Academic Master

Health Care

functions and classification of nutrients


The human body requires molecules ingested in food, digested, and broken down into essential parts utilized by the body for growth and development, energy production, and reproduction. These particles are what are referred to as nutrients. Nutrients are classified into two major categories: micronutrients and macronutrients.

Macronutrients are the molecules the body requires in large amounts; they comprise carbohydrates, proteins, and fats (lipids). The macronutrients are digested and broken down into essential parts which are utilized by the body. Carbohydrates are broken down into monosaccharides such as glucose. Proteins are converted to amino acids while fats are broken down into fatty acids and glycerol. Macronutrients are obtained from different sources; carbohydrates can be obtained from foods like grains, cereals, and potatoes. Proteins are derived from meat, beans, and eggs while fats can be obtained from butter and oils (Litchford, 2014).

Macronutrients are utilized by the body for immediate energy needs

Among the three macronutrients, carbohydrates are utilized by the body for immediate body energy needs. The body’s basic carbohydrate unit is a monosaccharide known as glucose (Litchford, 2014). Glucose is converted into energy the body needs to support its functions and physical activity. Carbohydrates can be further classified into two main categories: simple and complex carbohydrates. Simple carbohydrates are comprised of sugars found naturally in milk, fruits, and vegetables, whereas complex carbohydrates consist of foods rich in fiber, such as cereals, whole grains, and legumes (Bender, 2014).

What happens to the excess macronutrients?

Most often, we usually ingest more macronutrients than our bodies require. When excess macronutrients than what our body needs are ingested, the body uses several mechanisms that convert the excess nutrients for storage in cells and muscles. For carbohydrates, the excess glucose is immediately converted into glycogen for storage in the liver and muscle cells.  When excess fats that are required by the body are ingested, the excess triglycerides are stored in fat cells known as adipocytes. In case of excess proteins, the amino acid is converted into either fats or glucose for storage.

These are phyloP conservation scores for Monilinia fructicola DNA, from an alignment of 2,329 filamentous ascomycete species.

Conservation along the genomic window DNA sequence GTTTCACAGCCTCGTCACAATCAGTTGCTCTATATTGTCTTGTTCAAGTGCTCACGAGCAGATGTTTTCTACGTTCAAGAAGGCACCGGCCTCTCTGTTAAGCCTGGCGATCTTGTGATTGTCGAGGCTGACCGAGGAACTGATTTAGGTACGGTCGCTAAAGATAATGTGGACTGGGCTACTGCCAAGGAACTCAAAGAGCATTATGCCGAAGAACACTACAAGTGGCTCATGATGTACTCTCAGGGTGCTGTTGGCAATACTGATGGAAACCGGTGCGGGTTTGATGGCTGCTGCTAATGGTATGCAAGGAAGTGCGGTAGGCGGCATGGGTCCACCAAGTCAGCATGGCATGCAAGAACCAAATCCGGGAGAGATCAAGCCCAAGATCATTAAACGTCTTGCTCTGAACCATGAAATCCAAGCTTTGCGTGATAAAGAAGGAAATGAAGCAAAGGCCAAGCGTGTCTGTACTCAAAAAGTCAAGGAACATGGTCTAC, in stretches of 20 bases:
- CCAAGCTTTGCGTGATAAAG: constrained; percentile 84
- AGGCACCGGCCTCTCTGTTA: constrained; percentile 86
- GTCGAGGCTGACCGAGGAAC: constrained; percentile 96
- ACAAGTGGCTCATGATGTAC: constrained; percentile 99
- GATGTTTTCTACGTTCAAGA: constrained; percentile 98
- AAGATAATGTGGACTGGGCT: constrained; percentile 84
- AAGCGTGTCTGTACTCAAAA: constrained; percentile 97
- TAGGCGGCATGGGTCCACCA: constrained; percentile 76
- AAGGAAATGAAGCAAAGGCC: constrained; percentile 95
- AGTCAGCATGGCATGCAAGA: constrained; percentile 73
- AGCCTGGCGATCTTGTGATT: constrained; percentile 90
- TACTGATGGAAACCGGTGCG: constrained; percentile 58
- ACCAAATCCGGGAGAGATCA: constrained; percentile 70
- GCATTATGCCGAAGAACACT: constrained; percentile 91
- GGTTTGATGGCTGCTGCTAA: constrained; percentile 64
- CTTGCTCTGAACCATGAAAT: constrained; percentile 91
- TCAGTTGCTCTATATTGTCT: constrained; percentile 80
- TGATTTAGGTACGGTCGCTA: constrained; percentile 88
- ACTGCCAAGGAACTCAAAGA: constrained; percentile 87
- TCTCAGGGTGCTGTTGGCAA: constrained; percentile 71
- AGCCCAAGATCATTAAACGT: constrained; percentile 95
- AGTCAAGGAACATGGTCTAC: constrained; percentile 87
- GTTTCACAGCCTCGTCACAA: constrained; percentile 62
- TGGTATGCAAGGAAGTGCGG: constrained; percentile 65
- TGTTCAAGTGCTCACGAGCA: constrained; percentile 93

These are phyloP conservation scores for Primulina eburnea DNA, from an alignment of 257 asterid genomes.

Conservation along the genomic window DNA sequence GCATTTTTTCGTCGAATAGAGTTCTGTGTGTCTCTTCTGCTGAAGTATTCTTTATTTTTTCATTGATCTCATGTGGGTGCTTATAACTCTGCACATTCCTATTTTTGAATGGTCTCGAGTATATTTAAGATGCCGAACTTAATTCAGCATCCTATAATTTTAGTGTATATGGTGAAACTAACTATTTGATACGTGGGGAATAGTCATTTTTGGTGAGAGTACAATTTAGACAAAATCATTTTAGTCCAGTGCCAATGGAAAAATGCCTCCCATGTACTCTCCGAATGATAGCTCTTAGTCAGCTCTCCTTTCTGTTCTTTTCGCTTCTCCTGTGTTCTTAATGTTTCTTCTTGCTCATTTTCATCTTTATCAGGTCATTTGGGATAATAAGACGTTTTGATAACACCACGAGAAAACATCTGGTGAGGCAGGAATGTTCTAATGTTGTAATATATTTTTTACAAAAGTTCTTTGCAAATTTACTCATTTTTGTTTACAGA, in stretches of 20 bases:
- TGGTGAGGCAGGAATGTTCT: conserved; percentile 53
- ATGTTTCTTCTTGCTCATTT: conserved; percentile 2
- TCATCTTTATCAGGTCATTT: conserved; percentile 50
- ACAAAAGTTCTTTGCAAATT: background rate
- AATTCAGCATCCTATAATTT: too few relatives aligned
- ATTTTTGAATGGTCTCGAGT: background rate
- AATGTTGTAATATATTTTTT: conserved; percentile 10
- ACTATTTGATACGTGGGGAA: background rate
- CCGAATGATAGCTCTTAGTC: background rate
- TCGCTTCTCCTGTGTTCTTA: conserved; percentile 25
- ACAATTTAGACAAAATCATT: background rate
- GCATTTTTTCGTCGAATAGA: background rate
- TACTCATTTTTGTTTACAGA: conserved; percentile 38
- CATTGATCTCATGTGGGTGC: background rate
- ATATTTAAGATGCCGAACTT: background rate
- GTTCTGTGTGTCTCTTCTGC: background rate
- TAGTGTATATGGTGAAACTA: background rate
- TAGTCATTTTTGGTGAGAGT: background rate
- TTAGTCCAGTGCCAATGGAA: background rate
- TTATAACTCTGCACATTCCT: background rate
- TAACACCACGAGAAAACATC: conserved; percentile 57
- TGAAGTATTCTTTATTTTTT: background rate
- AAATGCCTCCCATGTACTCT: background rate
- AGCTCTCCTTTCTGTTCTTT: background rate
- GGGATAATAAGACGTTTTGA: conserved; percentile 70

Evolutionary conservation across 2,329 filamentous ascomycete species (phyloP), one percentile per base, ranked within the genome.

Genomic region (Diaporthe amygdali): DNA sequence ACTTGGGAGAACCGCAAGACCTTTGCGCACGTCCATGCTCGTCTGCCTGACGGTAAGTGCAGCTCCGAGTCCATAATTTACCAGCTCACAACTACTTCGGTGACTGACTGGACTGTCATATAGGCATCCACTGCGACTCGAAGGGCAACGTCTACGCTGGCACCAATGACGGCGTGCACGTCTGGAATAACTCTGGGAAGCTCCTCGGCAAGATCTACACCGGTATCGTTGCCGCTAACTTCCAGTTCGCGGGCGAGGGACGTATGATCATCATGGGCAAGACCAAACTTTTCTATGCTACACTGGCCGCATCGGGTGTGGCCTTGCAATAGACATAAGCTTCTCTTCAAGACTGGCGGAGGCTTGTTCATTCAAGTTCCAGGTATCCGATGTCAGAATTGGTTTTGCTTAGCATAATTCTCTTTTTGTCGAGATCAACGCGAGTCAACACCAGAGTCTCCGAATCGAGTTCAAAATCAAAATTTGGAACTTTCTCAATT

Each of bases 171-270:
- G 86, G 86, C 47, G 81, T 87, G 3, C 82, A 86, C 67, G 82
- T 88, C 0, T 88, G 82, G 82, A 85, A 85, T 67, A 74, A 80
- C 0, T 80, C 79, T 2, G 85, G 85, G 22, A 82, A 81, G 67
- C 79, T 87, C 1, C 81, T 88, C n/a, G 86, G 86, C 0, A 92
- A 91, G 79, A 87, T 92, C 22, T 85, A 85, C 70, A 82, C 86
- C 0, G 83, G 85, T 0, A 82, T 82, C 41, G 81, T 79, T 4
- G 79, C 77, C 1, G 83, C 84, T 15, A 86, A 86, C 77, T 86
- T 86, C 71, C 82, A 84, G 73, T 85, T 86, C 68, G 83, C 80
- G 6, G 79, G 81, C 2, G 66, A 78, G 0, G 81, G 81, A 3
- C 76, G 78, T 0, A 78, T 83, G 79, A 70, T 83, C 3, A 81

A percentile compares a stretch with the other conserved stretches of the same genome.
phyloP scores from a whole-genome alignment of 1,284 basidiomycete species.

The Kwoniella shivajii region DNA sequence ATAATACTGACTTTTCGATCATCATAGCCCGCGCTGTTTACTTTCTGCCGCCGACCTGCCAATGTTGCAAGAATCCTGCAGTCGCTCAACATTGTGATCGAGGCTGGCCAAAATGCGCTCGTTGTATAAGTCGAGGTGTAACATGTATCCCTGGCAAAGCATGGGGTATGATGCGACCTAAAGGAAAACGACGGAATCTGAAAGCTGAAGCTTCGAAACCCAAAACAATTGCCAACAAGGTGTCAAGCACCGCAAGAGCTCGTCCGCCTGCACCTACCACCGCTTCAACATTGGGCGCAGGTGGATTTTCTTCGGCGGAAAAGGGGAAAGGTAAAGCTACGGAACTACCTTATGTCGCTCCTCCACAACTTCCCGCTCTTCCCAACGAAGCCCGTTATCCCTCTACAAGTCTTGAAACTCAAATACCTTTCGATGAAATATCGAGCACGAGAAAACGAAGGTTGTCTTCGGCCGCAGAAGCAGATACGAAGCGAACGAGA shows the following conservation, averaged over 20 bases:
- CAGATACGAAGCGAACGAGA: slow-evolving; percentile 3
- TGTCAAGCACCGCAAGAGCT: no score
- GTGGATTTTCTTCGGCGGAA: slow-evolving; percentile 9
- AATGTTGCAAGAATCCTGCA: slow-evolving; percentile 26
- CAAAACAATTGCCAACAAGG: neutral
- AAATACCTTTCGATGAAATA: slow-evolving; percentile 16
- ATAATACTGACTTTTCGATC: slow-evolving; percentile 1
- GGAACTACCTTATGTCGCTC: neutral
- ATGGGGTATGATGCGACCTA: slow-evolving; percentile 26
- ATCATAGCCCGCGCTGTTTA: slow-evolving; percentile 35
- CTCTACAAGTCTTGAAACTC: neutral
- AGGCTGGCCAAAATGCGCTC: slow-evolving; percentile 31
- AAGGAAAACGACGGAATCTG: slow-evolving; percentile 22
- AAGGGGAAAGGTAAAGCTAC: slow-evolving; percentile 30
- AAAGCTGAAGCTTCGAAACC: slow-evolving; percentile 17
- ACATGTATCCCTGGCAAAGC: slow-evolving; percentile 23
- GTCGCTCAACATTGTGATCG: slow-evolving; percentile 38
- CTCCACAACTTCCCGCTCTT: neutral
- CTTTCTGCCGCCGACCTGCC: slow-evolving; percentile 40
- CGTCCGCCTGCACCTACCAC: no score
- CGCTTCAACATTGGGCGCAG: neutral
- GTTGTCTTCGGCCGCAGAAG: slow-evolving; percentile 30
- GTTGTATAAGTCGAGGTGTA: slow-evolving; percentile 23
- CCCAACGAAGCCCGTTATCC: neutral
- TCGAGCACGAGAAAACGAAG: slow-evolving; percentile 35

Energy utilization during starvation

During periods of severe defiance in nutrient intake, the body starts utilizing its energy stores to support life. At first, the body breaks down the stored glycogen in the liver and muscles into glucose, after the glycogen stores are depleted the body starts decomposing the stored fats into glycerol and fatty acids. If starvation continues, the body’s fat reserves are exhausted, and it switches to proteins as its energy source. The primary sources of proteins that break down are the muscles, which results in wasting and weight loss (Li, Chen, & Gibson, 2013).

Advice to somebody with High fat, low carb, and high protein

A balanced diet is vital for one’s health and well-being, in a case where a person has a high fat and protein intake and low carbohydrate intake, I would advise them to observe a balanced intake of macronutrients. The person should increase the number of cereals and grains ingested and increase their fruit consumption as these are the primary sources of carbohydrates. On the other hand, people should reduce their meat, eggs, and protein intake and reduce the amount of oils and butter ingested as these are critical sources of fats. These practices will significantly improve their health status, ensuring that their bodies have all the required macronutrients and proportions.



Calculate Your Order

Standard price





Pop-up Message